Although you may have a clear plan for what you want to accomplish by entering into bankruptcy, your creditors have rights too. Below are examples of some common things that may happen in your bankruptcy proceeding that you may not expect.
A creditor or the trustee can object to a debtor's general discharge if the debtor has committed a fraud on the court. For example, if the debtor has been dishonest, uncooperative, or has destroyed or hidden property of the estate the court may deny the debtor's discharge altogether. If a debtor is denied a general discharge, the debtor does not receive the benefit of the bankruptcy. The debtor will remain liable for pre-petition debts, and all creditors are free to pursue the debtor to recover their claims. All in addition to the costs incurred in the abortive bankruptcy, and possible stigma.
A creditor can object to the discharge of a particular debt. In a Chapter 7 case, certain particular debts are not dischargeable under Section 523 of the Bankruptcy Code. Debts that are not dischargeable include:
- debts for certain taxes;
- debts arising from false pretenses, false representation, actual fraud, or false financial statements;
- debts for certain luxury goods and cash advances;
- debts that a debtor fails to list in the bankruptcy schedules;
- debts arising from fraud or defalcation, embezzlement, or larceny;
- debts for alimony and child support, and other obligations arising out of a divorce or separation;
- student loans;
- restitution orders;
- debts arising from willful and malicious injury;
- certain condominium or cooperative fees incurred after the filing of the bankruptcy;
- obligations arising from death or injury caused by the debtor's DWI; and
- a few other, less commonly occurring, debts. When a debt is accepted from the debtor's discharge, the debtor remains liable on the debt and the creditor is free to pursue the debtor to recover the claim.
A creditor (usually a secured creditor) can move for relief from the automatic stay. If the creditor obtains relief from the automatic stay, the creditor is free to pursue its state law remedies with respect to taking action against the property (like repossessing a car or foreclosing a mortgage). A creditor is entitled to relief for “cause.” Usually, cause means the creditor does not feel that it has adequate protection in its collateral. If a creditor wants relief from stay related to an act against property, the creditor must show that the debtor does not have equity in the property and that the property is not necessary to an effective reorganization.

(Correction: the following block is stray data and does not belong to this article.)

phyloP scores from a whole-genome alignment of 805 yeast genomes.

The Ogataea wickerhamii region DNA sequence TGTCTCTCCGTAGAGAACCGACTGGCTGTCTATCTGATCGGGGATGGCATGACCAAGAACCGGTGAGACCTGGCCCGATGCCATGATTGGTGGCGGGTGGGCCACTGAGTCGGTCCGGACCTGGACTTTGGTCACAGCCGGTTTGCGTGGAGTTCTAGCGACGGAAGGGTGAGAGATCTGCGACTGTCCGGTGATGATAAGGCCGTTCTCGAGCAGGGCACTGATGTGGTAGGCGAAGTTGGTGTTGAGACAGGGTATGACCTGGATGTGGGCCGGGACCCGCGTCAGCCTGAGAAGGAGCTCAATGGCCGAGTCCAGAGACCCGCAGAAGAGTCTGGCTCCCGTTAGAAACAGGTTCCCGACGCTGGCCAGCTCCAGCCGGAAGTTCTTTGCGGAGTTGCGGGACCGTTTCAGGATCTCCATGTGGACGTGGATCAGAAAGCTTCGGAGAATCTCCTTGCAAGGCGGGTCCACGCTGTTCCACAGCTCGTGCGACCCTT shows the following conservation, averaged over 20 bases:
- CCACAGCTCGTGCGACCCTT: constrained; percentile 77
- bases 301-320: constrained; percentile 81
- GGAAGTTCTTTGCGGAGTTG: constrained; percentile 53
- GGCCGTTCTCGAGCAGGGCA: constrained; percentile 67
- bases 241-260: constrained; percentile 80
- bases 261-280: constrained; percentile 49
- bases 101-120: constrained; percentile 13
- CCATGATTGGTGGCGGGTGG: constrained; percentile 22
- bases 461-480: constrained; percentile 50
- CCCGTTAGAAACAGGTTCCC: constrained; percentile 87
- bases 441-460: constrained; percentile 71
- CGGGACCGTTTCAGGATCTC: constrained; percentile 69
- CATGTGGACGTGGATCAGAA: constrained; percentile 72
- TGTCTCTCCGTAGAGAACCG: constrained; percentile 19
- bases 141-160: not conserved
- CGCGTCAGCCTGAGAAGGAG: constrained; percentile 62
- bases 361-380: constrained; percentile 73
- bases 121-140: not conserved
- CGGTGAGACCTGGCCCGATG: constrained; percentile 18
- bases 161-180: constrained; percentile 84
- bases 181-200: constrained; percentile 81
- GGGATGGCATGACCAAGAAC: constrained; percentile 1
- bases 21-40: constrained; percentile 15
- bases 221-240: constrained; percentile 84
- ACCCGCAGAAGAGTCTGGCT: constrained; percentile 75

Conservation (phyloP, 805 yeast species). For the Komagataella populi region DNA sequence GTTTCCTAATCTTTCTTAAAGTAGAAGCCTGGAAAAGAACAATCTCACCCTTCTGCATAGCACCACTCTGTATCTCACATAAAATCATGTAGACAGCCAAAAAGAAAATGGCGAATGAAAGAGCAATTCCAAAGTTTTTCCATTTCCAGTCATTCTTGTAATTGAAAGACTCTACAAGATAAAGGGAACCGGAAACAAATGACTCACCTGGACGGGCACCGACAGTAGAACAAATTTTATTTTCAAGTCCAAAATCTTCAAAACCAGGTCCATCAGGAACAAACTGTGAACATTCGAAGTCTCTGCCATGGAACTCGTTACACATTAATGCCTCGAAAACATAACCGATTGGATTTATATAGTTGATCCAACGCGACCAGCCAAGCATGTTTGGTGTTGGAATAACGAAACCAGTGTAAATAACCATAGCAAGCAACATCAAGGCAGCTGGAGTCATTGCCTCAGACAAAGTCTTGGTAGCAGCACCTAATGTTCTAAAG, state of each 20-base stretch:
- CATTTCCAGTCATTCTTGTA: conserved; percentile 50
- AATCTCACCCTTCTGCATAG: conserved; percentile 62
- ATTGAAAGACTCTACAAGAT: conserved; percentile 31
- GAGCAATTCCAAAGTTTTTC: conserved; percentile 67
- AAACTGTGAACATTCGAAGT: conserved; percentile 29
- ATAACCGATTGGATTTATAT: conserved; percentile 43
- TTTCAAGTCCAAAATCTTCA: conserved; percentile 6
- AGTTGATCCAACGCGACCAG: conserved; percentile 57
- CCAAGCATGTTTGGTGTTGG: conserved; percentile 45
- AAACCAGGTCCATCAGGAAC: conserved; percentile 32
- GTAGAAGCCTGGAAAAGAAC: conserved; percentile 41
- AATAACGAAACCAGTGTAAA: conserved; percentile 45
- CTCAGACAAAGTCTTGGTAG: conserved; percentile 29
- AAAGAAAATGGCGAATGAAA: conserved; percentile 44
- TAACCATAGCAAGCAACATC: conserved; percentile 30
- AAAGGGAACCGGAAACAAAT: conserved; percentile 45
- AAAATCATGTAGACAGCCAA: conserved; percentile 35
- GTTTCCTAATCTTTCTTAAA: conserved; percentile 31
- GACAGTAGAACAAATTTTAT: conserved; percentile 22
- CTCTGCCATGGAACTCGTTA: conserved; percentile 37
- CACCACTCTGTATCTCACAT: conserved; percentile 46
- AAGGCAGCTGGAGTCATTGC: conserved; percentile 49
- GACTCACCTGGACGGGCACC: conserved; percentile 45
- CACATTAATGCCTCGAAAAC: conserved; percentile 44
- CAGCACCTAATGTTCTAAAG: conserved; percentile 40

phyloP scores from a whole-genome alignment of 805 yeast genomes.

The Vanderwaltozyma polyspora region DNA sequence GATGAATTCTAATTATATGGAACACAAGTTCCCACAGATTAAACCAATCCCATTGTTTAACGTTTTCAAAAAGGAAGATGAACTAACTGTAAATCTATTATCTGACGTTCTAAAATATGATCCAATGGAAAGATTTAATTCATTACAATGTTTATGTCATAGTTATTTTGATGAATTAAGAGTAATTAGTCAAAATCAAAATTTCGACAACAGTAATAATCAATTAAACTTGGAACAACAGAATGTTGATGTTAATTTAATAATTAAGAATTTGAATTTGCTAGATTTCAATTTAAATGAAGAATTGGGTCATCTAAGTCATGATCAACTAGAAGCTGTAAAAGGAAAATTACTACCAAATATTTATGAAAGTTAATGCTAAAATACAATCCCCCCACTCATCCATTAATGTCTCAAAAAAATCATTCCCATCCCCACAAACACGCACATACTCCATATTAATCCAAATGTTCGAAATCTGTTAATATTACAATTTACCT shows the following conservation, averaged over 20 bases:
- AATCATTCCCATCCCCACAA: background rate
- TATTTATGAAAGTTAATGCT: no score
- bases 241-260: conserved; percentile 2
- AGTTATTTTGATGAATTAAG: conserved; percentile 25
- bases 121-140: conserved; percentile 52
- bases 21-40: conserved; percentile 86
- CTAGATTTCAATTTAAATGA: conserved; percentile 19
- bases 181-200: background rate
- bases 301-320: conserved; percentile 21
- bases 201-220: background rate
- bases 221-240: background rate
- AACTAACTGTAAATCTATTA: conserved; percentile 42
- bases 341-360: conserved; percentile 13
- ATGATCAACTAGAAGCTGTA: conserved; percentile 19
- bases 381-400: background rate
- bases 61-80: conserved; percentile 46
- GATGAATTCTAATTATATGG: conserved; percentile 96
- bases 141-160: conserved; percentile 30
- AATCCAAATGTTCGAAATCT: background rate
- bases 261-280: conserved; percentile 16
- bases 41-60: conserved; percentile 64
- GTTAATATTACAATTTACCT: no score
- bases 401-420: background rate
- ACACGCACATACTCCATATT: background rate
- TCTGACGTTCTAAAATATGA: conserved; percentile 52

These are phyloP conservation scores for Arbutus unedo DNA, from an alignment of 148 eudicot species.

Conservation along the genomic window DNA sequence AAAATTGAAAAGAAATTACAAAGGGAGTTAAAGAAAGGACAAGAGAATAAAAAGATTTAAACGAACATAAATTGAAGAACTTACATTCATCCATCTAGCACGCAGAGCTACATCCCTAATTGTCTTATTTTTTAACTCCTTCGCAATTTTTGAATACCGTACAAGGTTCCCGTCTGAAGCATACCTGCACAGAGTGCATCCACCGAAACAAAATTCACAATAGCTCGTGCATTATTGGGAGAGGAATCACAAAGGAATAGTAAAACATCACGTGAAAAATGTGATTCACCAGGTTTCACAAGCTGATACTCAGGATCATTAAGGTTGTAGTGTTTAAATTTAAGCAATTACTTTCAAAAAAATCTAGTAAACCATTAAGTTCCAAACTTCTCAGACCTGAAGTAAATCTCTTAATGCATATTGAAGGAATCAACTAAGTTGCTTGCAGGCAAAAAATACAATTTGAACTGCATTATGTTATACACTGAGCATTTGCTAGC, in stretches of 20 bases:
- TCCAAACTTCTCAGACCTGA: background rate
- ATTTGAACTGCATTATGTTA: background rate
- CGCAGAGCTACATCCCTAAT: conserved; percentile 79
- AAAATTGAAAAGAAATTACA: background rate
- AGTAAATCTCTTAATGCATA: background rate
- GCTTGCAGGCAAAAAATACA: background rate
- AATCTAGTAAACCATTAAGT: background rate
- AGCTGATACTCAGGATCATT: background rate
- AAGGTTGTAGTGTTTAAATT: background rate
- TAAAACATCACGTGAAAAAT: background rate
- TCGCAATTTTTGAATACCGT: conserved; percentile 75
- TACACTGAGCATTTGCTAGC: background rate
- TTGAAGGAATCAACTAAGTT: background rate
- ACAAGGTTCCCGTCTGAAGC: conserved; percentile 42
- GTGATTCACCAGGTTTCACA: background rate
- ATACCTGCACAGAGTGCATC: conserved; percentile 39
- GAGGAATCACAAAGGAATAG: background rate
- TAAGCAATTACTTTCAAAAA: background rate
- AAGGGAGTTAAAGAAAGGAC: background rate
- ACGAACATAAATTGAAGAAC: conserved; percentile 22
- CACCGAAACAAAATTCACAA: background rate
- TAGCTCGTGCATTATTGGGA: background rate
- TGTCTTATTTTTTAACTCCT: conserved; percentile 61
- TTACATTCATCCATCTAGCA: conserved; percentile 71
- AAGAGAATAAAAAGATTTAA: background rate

The United States Trustee may decide that you have enough “disposable income” to repay some or all of your debts in a Chapter 13 bankruptcy, and file a motion to dismiss your Chapter 7 case for substantial abuse. You have disposable income if your monthly income exceeds your monthly expenses. (People with debts that are primarily business-related are not subject to this test.) To find substantial abuse, a judge must determine that your debts are primarily consumer debts, not business debts. Debtors in this situation may choose to convert their Chapter 7 case to a Chapter 13 case.
The Chapter 13 Trustee may object to confirmation of your Chapter 13 plan. One of the reasons the Trustee may object is that he or she believes you are not devoting all of your disposable income to payments under the plan. If you cannot confirm a Chapter 13 plan, your case will be dismissed, you will remain liable on your obligations, and your creditors will be free to pursue you to recover their claims.
If you are dishonest and defraud the court, you may be subject to criminal prosecution. You sign your bankruptcy petition under penalty of perjury. If you fail to disclose assets, hide assets, or lie about your financial condition, you may find yourself subject to large fines and jail time.